There's not many silver linings to the COVID-19 pandemic but it's allowed 22 Western Downs producers to explore the benefits of natural sequence farming rather than just one.
As the inaugural Lachlan Hughes Foundation Scholarship awardee, Roma's Jack Groat was planning to attend training at the Mulloon Institute east of Canberra this year but border closures put paid to that.
Instead, scholarship founders Philip and Adele Hughes arranged for Stuart Andrews, the son of the visionary Peter Andrews, the creator of natural sequence farming, to conduct a four-day on-property event in the old woolshed at Dulacca Downs.
The Foundation was established last year by Philip and Adele Hughes in honour of their son Lachlan, whose vision was the development of regenerative practices for grazing lands, and the event was organised so that Mr Groat would be able to complete the course as part of his scholarship.
Mr Groat said that rather than just himself travelling to Braidwood in NSW to learn more about regenerative agricultural practices, hosting an event in Queensland enabled a whole lot of people to benefit.
"Now we'll be able to go round to each other's places and help each other," he said. "It's a very progressive and exciting space to be in."
Philip Hughes agreed, saying that getting a group of like-minded people together would support each other in the adoption of the methods used.
"It's good to surround yourself with positive people," he said.
The course was co-presented by Gwyn Jones, a specialist in soil health, water management, plant succession and innovative ways to manage weeds.
As well as looking at the theory of landscape rehydration, the workshop was supported by afternoon field work to learn by doing.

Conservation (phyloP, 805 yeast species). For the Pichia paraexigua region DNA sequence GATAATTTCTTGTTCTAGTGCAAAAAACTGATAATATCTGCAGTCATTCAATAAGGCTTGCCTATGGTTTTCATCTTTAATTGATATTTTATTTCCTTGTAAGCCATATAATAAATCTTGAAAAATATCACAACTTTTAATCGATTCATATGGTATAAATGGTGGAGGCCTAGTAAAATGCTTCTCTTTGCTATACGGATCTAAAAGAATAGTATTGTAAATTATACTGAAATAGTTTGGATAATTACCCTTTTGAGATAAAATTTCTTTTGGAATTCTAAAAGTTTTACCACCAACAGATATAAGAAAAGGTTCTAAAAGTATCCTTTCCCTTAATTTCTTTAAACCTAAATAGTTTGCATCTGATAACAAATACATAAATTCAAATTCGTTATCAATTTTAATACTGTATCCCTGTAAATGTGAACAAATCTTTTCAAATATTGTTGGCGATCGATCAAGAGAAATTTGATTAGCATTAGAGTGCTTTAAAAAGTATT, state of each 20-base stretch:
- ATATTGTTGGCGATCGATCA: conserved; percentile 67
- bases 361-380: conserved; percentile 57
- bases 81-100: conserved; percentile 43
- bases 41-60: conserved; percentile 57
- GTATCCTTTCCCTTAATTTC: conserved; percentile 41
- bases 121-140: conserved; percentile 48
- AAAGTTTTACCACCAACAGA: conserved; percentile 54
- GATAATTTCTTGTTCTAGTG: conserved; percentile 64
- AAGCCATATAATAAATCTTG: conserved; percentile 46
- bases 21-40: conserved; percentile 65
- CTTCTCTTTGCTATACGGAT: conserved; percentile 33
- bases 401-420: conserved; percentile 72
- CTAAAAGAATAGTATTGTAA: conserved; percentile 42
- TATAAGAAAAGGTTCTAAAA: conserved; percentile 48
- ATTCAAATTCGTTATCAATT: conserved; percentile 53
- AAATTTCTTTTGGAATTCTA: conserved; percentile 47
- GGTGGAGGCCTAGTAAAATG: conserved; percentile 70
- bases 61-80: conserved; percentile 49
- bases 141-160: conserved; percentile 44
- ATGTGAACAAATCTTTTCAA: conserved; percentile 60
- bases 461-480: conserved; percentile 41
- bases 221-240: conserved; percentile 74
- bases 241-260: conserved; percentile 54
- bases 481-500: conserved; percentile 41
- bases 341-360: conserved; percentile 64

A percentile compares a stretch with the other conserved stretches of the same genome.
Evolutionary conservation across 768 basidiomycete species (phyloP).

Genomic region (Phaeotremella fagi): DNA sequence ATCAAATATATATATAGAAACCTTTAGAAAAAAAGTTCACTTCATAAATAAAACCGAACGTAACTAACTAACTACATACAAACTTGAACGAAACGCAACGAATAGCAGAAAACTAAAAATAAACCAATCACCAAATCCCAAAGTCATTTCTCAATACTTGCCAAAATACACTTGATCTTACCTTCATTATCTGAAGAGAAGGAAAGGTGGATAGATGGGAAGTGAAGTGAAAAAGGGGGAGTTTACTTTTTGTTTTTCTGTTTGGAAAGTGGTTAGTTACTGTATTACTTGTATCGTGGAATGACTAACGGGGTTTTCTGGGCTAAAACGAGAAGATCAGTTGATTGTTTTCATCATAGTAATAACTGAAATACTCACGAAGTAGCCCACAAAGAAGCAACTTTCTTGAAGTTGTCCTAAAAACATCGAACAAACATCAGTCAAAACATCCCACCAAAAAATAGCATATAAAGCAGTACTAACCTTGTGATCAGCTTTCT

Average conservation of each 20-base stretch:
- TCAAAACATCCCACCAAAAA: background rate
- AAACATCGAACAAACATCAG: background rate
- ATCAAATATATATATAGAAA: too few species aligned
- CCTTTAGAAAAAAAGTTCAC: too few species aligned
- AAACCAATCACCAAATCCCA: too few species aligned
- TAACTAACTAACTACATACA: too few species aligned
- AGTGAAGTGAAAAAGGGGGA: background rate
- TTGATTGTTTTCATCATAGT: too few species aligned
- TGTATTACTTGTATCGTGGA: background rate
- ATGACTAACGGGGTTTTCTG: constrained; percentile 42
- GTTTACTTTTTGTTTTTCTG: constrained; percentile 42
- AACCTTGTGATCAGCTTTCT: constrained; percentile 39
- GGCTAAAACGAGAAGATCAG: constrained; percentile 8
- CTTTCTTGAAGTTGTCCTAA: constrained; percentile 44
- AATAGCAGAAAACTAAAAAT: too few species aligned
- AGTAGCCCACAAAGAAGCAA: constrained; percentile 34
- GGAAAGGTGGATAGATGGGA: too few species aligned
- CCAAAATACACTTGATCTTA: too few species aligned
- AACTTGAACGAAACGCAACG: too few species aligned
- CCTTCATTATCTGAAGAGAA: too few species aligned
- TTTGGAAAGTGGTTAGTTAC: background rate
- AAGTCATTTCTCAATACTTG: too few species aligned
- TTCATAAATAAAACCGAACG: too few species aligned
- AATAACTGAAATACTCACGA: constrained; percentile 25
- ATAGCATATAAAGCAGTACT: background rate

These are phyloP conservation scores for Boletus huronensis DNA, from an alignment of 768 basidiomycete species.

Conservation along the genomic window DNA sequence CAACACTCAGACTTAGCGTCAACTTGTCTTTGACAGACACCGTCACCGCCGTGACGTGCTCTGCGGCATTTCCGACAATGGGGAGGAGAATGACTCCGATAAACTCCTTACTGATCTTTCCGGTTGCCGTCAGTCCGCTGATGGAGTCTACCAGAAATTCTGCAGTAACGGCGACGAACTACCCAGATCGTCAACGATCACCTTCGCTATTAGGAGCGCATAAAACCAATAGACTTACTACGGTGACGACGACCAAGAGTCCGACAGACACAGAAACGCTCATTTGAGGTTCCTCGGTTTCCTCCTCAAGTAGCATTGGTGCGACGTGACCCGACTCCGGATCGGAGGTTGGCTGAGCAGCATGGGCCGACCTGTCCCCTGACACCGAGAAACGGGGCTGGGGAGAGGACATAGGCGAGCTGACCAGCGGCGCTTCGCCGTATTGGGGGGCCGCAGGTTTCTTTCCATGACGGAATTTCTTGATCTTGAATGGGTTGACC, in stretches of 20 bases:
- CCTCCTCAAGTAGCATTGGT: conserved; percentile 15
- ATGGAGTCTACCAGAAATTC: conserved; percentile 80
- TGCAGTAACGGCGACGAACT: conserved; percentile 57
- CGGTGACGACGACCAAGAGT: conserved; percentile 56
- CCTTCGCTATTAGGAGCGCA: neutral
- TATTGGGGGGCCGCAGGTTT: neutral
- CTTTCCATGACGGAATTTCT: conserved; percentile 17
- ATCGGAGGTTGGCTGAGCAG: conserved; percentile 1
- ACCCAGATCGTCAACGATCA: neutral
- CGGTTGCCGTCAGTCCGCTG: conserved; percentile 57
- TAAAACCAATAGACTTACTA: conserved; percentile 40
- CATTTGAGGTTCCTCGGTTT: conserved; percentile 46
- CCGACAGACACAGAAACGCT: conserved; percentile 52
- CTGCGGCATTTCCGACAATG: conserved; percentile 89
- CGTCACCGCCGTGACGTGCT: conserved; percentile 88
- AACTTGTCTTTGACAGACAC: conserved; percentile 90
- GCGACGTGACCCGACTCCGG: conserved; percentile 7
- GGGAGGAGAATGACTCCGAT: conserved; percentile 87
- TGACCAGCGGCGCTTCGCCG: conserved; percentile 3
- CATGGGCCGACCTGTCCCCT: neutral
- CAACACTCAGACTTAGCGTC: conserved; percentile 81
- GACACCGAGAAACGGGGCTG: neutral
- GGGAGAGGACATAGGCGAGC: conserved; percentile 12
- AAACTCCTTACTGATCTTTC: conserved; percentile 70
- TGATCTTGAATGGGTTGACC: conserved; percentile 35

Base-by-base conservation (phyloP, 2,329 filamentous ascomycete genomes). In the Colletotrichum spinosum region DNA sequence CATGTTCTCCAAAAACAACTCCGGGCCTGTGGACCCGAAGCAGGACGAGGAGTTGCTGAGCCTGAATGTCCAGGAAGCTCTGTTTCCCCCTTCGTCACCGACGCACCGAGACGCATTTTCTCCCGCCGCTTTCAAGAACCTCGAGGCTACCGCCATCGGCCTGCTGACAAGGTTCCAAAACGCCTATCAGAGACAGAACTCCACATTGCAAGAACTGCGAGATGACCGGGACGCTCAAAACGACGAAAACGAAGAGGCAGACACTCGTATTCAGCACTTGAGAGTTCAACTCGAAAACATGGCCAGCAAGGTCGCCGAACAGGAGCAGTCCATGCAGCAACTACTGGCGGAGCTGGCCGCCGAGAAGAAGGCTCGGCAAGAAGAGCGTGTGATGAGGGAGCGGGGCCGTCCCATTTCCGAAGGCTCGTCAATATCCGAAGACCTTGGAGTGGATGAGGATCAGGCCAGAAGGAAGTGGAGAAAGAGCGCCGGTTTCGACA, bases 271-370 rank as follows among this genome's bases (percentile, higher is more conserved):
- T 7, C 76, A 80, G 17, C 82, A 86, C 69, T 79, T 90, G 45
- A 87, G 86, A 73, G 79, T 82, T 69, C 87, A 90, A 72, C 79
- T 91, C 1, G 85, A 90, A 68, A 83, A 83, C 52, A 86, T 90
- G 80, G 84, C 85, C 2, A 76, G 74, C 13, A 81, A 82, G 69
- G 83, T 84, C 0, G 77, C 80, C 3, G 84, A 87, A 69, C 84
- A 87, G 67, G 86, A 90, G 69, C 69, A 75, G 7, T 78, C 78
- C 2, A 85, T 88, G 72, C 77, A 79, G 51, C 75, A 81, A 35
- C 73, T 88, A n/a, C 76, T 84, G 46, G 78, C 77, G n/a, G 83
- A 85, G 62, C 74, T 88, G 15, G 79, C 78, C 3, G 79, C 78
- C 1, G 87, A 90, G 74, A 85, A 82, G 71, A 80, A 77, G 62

Following the course, Mr Andrews visited Lorraine Station, the property Mr Groat and his wife Emma own north of Roma and where they have been already trying out techniques.
He was able to provide advice and further insight into how they could restore degraded areas and creeks, and improve soil health, water cycles and plant communities using natural sequence farming techniques.
"It's fascinating the way he talks about how the landscape should be working, as an endless series of water spreading and concentrating that allows it to rehydrate the land," Mr Groat said.
"Conventional European practices have completely destroyed that, but it's our obligation to rework the environment to maximise the water before it leaves our properties."
In doing so, it had the potential to maximise the value of the property by drought-proofing it, and help in wet times by lessening erosion, Mr Groat said.
He had read Peter Andrews' Beyond the Brink and was already trying out contour ripping and leaky weirs with mixed success.
"Stuart spent three hours driving up the watercourses here, advising of better placement of weirs," he said. "I've since put in my first level contour, 350m long."
Three small creeks flow across the property to become Smith's Creek before ending up in Bungeworgorai Creek, and Mr Groat said he'd started work on the harder ironbark and box country where the potential for water run-off was greater.
Thanks to another benefit of the scholarship, he's signed up to Agriwebb and through that to Cibolabs, which provides satellite imagery to give him information on dry matter yield per acre, for each of his paddocks, in order to measure his progress.
"The best about the scholarship is it requires me to put my learning into practice - I've got someone poking me in the back to do it," he said. "I knew Lachlan personally and the scholarship aims caught my attention - it was something I wanted to further."
Mr Hughes said the over-arching aim of the Lachlan Hughes Foundation was to improve the economic sustainability of the industry, and the rural communities they supported.